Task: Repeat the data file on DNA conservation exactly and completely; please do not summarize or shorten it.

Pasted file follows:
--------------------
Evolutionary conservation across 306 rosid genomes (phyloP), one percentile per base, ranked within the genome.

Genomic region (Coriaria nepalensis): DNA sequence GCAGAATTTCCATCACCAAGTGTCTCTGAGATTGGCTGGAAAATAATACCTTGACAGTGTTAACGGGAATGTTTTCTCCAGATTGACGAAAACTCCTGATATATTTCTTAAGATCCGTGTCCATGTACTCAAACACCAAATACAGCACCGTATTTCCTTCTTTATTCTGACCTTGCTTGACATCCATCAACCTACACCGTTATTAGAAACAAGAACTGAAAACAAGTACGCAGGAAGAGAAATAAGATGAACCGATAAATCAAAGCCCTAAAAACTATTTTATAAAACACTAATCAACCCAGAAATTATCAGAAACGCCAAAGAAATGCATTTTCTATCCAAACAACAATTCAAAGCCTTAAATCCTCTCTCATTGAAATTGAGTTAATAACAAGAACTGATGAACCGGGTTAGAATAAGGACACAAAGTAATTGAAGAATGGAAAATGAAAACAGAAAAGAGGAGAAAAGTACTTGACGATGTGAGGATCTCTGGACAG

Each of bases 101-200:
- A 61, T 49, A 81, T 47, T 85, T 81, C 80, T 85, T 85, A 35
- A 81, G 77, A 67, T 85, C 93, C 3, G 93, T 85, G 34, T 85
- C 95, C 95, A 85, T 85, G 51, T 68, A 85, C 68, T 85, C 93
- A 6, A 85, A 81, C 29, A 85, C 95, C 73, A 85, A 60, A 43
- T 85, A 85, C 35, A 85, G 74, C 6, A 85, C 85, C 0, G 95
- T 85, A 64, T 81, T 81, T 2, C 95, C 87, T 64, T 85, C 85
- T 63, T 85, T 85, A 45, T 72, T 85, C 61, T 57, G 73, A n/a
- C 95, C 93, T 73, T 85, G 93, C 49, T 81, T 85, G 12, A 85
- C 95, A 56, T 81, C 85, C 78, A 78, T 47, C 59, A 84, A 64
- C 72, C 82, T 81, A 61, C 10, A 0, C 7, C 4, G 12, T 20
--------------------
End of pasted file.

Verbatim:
Evolutionary conservation across 306 rosid genomes (phyloP), one percentile per base, ranked within the genome.

Genomic region (Coriaria nepalensis): DNA sequence GCAGAATTTCCATCACCAAGTGTCTCTGAGATTGGCTGGAAAATAATACCTTGACAGTGTTAACGGGAATGTTTTCTCCAGATTGACGAAAACTCCTGATATATTTCTTAAGATCCGTGTCCATGTACTCAAACACCAAATACAGCACCGTATTTCCTTCTTTATTCTGACCTTGCTTGACATCCATCAACCTACACCGTTATTAGAAACAAGAACTGAAAACAAGTACGCAGGAAGAGAAATAAGATGAACCGATAAATCAAAGCCCTAAAAACTATTTTATAAAACACTAATCAACCCAGAAATTATCAGAAACGCCAAAGAAATGCATTTTCTATCCAAACAACAATTCAAAGCCTTAAATCCTCTCTCATTGAAATTGAGTTAATAACAAGAACTGATGAACCGGGTTAGAATAAGGACACAAAGTAATTGAAGAATGGAAAATGAAAACAGAAAAGAGGAGAAAAGTACTTGACGATGTGAGGATCTCTGGACAG

Each of bases 101-200:
- A 61, T 49, A 81, T 47, T 85, T 81, C 80, T 85, T 85, A 35
- A 81, G 77, A 67, T 85, C 93, C 3, G 93, T 85, G 34, T 85
- C 95, C 95, A 85, T 85, G 51, T 68, A 85, C 68, T 85, C 93
- A 6, A 85, A 81, C 29, A 85, C 95, C 73, A 85, A 60, A 43
- T 85, A 85, C 35, A 85, G 74, C 6, A 85, C 85, C 0, G 95
- T 85, A 64, T 81, T 81, T 2, C 95, C 87, T 64, T 85, C 85
- T 63, T 85, T 85, A 45, T 72, T 85, C 61, T 57, G 73, A n/a
- C 95, C 93, T 73, T 85, G 93, C 49, T 81, T 85, G 12, A 85
- C 95, A 56, T 81, C 85, C 78, A 78, T 47, C 59, A 84, A 64
- C 72, C 82, T 81, A 61, C 10, A 0, C 7, C 4, G 12, T 20